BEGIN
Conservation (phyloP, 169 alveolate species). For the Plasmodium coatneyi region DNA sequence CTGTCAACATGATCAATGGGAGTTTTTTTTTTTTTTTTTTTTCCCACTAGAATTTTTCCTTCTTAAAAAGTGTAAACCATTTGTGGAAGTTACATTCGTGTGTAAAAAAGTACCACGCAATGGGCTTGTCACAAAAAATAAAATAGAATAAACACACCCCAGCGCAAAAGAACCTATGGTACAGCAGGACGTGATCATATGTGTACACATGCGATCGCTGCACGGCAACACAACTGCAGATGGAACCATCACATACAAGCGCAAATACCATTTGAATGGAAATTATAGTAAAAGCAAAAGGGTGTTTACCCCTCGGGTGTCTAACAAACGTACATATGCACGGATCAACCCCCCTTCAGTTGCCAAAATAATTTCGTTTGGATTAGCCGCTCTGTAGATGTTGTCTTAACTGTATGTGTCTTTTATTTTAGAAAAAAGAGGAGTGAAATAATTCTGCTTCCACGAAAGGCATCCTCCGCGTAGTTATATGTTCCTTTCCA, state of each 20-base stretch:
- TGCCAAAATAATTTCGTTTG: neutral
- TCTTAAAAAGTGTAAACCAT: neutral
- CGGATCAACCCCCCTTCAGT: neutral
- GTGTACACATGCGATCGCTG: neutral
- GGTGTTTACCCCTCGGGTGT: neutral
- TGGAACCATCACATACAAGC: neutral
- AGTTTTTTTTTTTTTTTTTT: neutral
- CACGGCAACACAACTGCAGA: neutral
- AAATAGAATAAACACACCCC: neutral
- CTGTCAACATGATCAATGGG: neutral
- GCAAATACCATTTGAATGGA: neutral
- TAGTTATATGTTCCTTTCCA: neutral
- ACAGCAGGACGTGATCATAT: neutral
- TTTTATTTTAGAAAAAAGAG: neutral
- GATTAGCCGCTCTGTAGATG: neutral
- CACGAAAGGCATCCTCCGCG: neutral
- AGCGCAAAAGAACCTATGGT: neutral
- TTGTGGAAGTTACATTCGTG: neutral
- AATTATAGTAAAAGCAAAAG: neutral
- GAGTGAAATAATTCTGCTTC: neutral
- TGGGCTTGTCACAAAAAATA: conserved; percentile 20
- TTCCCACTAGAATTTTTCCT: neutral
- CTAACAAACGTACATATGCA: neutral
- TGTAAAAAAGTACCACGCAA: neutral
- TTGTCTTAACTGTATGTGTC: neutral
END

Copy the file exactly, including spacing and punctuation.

Conservation (phyloP, 169 alveolate species). For the Plasmodium coatneyi region DNA sequence CTGTCAACATGATCAATGGGAGTTTTTTTTTTTTTTTTTTTTCCCACTAGAATTTTTCCTTCTTAAAAAGTGTAAACCATTTGTGGAAGTTACATTCGTGTGTAAAAAAGTACCACGCAATGGGCTTGTCACAAAAAATAAAATAGAATAAACACACCCCAGCGCAAAAGAACCTATGGTACAGCAGGACGTGATCATATGTGTACACATGCGATCGCTGCACGGCAACACAACTGCAGATGGAACCATCACATACAAGCGCAAATACCATTTGAATGGAAATTATAGTAAAAGCAAAAGGGTGTTTACCCCTCGGGTGTCTAACAAACGTACATATGCACGGATCAACCCCCCTTCAGTTGCCAAAATAATTTCGTTTGGATTAGCCGCTCTGTAGATGTTGTCTTAACTGTATGTGTCTTTTATTTTAGAAAAAAGAGGAGTGAAATAATTCTGCTTCCACGAAAGGCATCCTCCGCGTAGTTATATGTTCCTTTCCA, state of each 20-base stretch:
- TGCCAAAATAATTTCGTTTG: neutral
- TCTTAAAAAGTGTAAACCAT: neutral
- CGGATCAACCCCCCTTCAGT: neutral
- GTGTACACATGCGATCGCTG: neutral
- GGTGTTTACCCCTCGGGTGT: neutral
- TGGAACCATCACATACAAGC: neutral
- AGTTTTTTTTTTTTTTTTTT: neutral
- CACGGCAACACAACTGCAGA: neutral
- AAATAGAATAAACACACCCC: neutral
- CTGTCAACATGATCAATGGG: neutral
- GCAAATACCATTTGAATGGA: neutral
- TAGTTATATGTTCCTTTCCA: neutral
- ACAGCAGGACGTGATCATAT: neutral
- TTTTATTTTAGAAAAAAGAG: neutral
- GATTAGCCGCTCTGTAGATG: neutral
- CACGAAAGGCATCCTCCGCG: neutral
- AGCGCAAAAGAACCTATGGT: neutral
- TTGTGGAAGTTACATTCGTG: neutral
- AATTATAGTAAAAGCAAAAG: neutral
- GAGTGAAATAATTCTGCTTC: neutral
- TGGGCTTGTCACAAAAAATA: conserved; percentile 20
- TTCCCACTAGAATTTTTCCT: neutral
- CTAACAAACGTACATATGCA: neutral
- TGTAAAAAAGTACCACGCAA: neutral
- TTGTCTTAACTGTATGTGTC: neutral